There are many things that I consider luxuries that we have the benefit of living with in a modern society. Things like electricity, running water, cell phones, air conditioning, etc. are nice, but society survived for thousands of years without them. If they all disappeared it would suck, but a good number of us would be able to find a way to function without them.
One of the things that is worth considering for your emergency preparedness planning is how you would cope without access to emergency services. There are a few reasons to give this some thought because emergency services could potentially disappear in a major series of disasters, they could be so tied up that they cannot meet demand or you could live in an area where you will ultimately end up not mattering as compared to the urban need for these services.
It can be a hard pill to swallow but it is reality. Imagine this, what if all four of the aircrafts that were hijacked on September 11, 2001, had gone to New York City and been as successful with other major buildings as the two were that hit the World Trade Center? There is great possibility that the emergency services in New York City would have been in a position where there were not enough resources to meet the demand placed on them.
Eventually, emergency service workers from other jurisdictions would have likely shown up but that would have taken time and then in turn the jurisdictions that volunteered those workers would have to do without them. There would have been a great possibility that a ripple effect could have happened. All of this would have been a great obstacle to overcome and the fact that we have become so reliant on our emergency services is a testament to the fact that if they were to become strained or exhausted, we are likely not equipped to function without them.
So what is there to overcome?
When it comes to emergency services we can ultimately break them down into four major groups: police, fire/rescue, emergency medical services and hospitals. Here are some ideas of how to operate (on the smallest of scales, your home) without assistance from emergency services.
As a nation, Americans have great dependency on the police. We don’t just call them if there is a major crime (like a murder or bank robbery) we call them for everything!
The current neighborhood that I live in had empty land behind it and as nature tends to exist, there are various critters that occupied that piece of land. When their home was destroyed to build apartments they moved on to other places and over time there have been some scary snakes that have traveled to some of the neighbor’s back yards. As a result of this, some of these neighbors have called emergency services because they had a rattlesnake in their yard! This is not an emergency and should not involve the police but that is what they have become accustomed to. Instead of waiting for the snake to move on or calling a critter catcher, just give 911 a quick jingle and your problem will be solved, right?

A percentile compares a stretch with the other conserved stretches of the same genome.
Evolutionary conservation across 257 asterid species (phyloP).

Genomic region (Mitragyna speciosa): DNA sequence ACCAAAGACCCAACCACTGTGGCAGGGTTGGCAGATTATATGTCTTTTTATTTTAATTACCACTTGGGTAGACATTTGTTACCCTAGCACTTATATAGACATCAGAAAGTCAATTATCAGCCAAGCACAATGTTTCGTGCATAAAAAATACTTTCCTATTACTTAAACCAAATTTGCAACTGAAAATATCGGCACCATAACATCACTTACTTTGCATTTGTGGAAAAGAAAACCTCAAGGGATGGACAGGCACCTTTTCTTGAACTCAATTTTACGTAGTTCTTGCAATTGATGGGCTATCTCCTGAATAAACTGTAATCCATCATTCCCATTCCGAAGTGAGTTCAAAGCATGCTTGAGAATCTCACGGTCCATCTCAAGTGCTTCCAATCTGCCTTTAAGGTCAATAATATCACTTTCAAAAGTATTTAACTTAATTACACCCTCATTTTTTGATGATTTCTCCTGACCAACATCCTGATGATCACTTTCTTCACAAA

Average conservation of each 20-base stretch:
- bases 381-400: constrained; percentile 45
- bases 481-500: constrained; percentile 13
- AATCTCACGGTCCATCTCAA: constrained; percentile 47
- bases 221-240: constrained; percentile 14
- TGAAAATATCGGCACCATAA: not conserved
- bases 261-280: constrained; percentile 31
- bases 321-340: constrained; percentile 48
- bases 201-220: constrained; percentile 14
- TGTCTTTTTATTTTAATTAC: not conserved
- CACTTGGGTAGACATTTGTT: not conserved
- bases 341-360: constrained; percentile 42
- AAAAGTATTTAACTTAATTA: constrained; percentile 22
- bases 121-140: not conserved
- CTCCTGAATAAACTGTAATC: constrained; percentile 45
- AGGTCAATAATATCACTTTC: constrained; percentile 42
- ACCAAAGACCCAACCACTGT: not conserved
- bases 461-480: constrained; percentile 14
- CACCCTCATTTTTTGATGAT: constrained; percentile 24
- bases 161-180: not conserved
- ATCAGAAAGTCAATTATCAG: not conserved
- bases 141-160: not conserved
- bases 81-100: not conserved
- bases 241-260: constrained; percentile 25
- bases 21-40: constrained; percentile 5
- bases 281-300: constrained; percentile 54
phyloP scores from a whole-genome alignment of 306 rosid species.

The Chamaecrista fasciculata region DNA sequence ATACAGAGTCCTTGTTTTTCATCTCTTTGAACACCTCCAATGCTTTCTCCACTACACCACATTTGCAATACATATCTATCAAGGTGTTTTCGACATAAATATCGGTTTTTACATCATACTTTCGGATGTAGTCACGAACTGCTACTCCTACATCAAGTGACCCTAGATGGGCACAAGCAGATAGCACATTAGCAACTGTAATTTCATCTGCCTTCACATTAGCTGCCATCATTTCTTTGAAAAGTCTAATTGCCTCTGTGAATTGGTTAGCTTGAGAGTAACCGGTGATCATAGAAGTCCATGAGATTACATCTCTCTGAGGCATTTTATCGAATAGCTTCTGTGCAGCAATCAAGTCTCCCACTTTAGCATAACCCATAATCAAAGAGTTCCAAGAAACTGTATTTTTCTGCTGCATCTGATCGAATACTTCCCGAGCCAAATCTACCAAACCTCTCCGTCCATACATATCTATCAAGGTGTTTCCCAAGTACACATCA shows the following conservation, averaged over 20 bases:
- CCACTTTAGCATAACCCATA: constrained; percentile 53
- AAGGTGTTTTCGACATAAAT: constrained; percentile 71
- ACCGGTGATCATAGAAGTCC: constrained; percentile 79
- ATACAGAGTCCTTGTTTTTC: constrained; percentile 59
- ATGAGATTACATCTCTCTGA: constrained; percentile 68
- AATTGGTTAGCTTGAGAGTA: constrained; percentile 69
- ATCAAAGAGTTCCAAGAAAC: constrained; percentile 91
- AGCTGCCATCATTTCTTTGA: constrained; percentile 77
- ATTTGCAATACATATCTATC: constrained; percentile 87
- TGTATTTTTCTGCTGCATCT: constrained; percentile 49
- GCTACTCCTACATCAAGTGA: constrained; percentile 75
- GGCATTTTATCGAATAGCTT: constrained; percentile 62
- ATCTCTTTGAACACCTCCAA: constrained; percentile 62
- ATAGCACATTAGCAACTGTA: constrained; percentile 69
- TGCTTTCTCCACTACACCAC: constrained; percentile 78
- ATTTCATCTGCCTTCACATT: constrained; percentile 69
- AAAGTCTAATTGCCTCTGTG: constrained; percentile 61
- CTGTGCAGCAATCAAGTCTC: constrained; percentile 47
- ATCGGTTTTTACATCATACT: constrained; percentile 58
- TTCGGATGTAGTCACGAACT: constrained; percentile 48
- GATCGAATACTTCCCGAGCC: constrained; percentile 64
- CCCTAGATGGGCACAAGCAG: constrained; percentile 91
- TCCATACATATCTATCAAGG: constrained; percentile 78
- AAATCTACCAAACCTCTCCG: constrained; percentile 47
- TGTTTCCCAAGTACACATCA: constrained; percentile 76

As a reference, The Art of Manliness has a great article on How to Call 911 and to borrow their subtitle… (No, It’s Not as Obvious as You Think).
In a society without 9-1-1, here are some things that you should be prepared to do for yourself instead of relying on the police:
Obviously if there is no fire department, there will be no one else to put out a fire but you and hopefully the neighbors that you have a good relationship with and are willing to help you. Yet another reason why having a good community around you can be so powerful.
In a society without 9-1-1, here are some things that you should be prepared to do for yourself instead of relying on the fire department:
The cardinal rule to remember is that your home and its contents are just stuff and that it is not worth risking your life or the lives of others for stuff.
Emergency medical services
It is hard imagine experiencing the worst medical emergency of your life and not have an ambulance that you can call for help. If you stop and think about it there are people who live in rural areas that have that experience but they cannot allow the lack of a resource to determine